Tesla: Autopilot Was Engaged Before Fatal Collision in California
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Tesla: Autopilot Was Engaged Before Fatal Collision in California

Tesla continues to be in damage-control mode after a March 23 collision that killed the driver of a Tesla Model X SUV in Mountain View, Calif.

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Tesla continues to be in damage-control mode after a March 23 collision that killed the driver of a Tesla Model X SUV in Mountain View, Calif.

In a blog post, Tesla says the vehicle’s self-driving Autopilot feature was engaged and the adaptive cruise control was set to its minimum follow distance prior to the collision, based on the logs from the vehicle’s computer.

“The driver had received several visual and one audible hands-on warning earlier in the drive and the driver’s hands were not detected on the wheel for six seconds prior to the collision,” Tesla says. “The driver had about five seconds and 150 meters of unobstructed view of the concrete divider with the crushed crash attenuator, but the vehicle logs show that no action was taken.”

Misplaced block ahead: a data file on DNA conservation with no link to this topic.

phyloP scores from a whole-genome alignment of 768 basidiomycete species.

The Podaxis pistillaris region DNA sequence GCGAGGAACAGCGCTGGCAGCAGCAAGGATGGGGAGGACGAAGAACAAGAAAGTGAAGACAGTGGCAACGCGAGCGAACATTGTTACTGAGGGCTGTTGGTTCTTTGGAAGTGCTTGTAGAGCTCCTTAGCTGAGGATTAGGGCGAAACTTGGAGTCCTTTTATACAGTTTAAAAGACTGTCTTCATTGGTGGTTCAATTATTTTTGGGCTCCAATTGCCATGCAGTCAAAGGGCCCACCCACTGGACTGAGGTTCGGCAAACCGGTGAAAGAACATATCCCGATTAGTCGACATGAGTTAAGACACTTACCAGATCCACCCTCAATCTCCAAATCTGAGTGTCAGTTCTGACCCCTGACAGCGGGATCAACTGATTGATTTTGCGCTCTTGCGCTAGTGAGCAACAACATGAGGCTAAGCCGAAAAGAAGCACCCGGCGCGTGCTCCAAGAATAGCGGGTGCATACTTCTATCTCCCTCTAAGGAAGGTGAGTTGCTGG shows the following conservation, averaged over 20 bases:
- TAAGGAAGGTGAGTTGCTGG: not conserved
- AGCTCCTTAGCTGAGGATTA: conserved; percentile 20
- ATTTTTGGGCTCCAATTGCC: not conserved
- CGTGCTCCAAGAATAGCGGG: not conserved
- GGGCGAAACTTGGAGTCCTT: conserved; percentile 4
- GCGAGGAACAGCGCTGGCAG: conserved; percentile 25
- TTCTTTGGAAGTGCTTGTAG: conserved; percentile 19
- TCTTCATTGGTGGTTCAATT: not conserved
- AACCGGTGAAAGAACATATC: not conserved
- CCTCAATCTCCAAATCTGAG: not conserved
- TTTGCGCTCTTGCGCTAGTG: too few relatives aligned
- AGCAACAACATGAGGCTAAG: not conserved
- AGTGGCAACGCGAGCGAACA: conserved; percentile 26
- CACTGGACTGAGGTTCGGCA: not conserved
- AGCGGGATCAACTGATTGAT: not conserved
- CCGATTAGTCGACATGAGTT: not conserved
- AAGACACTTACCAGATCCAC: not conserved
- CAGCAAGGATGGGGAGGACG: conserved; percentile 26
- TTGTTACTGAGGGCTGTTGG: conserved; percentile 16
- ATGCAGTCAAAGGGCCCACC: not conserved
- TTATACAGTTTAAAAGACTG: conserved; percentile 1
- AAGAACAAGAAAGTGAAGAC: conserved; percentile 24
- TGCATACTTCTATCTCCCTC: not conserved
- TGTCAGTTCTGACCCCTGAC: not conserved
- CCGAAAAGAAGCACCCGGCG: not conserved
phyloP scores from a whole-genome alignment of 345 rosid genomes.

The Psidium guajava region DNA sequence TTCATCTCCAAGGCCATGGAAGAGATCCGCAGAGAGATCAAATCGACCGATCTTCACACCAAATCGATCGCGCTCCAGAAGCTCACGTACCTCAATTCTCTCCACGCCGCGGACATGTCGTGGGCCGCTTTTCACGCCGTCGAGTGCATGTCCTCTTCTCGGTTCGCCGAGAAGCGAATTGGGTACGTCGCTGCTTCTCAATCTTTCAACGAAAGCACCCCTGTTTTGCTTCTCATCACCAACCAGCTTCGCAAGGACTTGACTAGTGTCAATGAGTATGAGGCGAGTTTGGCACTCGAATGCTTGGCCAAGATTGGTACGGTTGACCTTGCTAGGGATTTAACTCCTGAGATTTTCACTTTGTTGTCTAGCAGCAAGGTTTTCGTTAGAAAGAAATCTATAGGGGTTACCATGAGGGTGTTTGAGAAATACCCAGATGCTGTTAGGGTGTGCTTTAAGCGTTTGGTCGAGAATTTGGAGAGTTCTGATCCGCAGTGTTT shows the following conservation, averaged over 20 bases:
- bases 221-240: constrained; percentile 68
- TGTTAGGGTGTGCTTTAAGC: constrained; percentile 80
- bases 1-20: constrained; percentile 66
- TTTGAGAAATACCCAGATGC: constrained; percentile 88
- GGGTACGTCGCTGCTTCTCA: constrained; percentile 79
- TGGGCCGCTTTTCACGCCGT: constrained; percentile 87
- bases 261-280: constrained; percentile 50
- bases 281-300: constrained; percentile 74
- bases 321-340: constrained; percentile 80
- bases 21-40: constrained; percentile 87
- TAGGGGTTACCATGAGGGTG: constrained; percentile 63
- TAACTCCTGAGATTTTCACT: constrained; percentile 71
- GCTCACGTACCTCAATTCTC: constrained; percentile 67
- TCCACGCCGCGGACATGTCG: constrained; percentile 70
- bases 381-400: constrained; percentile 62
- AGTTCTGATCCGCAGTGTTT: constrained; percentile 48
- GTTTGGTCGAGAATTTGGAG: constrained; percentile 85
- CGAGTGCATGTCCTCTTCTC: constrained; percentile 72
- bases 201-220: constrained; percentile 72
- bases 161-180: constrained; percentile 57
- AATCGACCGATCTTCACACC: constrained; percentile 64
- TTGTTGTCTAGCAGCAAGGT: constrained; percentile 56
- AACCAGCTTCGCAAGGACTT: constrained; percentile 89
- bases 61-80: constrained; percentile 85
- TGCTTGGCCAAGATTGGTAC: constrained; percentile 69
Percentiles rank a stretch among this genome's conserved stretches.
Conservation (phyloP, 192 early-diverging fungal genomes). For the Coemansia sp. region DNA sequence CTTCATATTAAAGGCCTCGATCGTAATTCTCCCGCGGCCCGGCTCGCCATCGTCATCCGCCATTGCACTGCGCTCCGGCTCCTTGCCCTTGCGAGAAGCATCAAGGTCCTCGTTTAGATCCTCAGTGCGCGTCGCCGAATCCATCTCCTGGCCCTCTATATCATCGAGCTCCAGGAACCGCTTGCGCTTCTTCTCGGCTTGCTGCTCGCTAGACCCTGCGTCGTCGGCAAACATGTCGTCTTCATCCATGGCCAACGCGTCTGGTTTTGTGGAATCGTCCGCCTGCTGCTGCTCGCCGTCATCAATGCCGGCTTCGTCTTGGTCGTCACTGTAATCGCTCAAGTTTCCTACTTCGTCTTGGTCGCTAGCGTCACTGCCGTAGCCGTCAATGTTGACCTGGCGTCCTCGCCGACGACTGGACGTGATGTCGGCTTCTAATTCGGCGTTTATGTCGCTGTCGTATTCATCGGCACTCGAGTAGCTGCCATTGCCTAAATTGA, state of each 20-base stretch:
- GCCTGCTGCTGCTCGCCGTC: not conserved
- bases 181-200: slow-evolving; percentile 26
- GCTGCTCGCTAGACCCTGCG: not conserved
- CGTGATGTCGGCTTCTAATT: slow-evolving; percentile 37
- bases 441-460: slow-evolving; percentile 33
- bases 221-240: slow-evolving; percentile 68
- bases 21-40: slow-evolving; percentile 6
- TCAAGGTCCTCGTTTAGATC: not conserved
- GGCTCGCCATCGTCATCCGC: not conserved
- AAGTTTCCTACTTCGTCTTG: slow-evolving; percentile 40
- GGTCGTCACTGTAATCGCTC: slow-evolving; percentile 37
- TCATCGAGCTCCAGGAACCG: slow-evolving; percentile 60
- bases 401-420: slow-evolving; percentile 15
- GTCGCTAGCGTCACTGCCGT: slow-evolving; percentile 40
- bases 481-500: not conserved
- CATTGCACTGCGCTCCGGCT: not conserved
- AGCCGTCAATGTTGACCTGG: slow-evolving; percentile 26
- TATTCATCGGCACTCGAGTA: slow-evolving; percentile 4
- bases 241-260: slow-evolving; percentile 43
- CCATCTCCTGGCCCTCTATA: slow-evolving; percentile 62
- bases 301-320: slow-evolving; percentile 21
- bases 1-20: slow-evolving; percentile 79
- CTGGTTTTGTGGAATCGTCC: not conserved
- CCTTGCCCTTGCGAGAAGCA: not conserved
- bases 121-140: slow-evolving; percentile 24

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Tesla attributes the severity of the March 23 crash to the fact that a highway safety barrier “had been crushed in a prior accident without being replaced.”

“We have never seen this level of damage to a Model X in any other crash,” Tesla says in its blog post.

The automaker provides some nationwide crash data to try to put the March 23 collision into perspective.

Across all vehicles and OEMs, there is one automotive fatality every 86 million miles. For Tesla, there is one fatality – including known pedestrian fatalities – every 320 million miles in vehicles equipped with Autopilot hardware, according to the automaker.

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“Tesla Autopilot does not prevent all accidents – such a standard would be impossible – but it makes them much less likely to occur,” the company says. “It unequivocally makes the world safer for the vehicle occupants, pedestrians and cyclists.”

Based on Tesla’s current safety record, Autopilot could save 900,000 lives per year, according to the company.

“No one knows about the accidents that didn’t happen, only the ones that did,” Tesla says. “The consequences of the public not using Autopilot, because of an inaccurate belief that it is less safe, would be extremely severe.”

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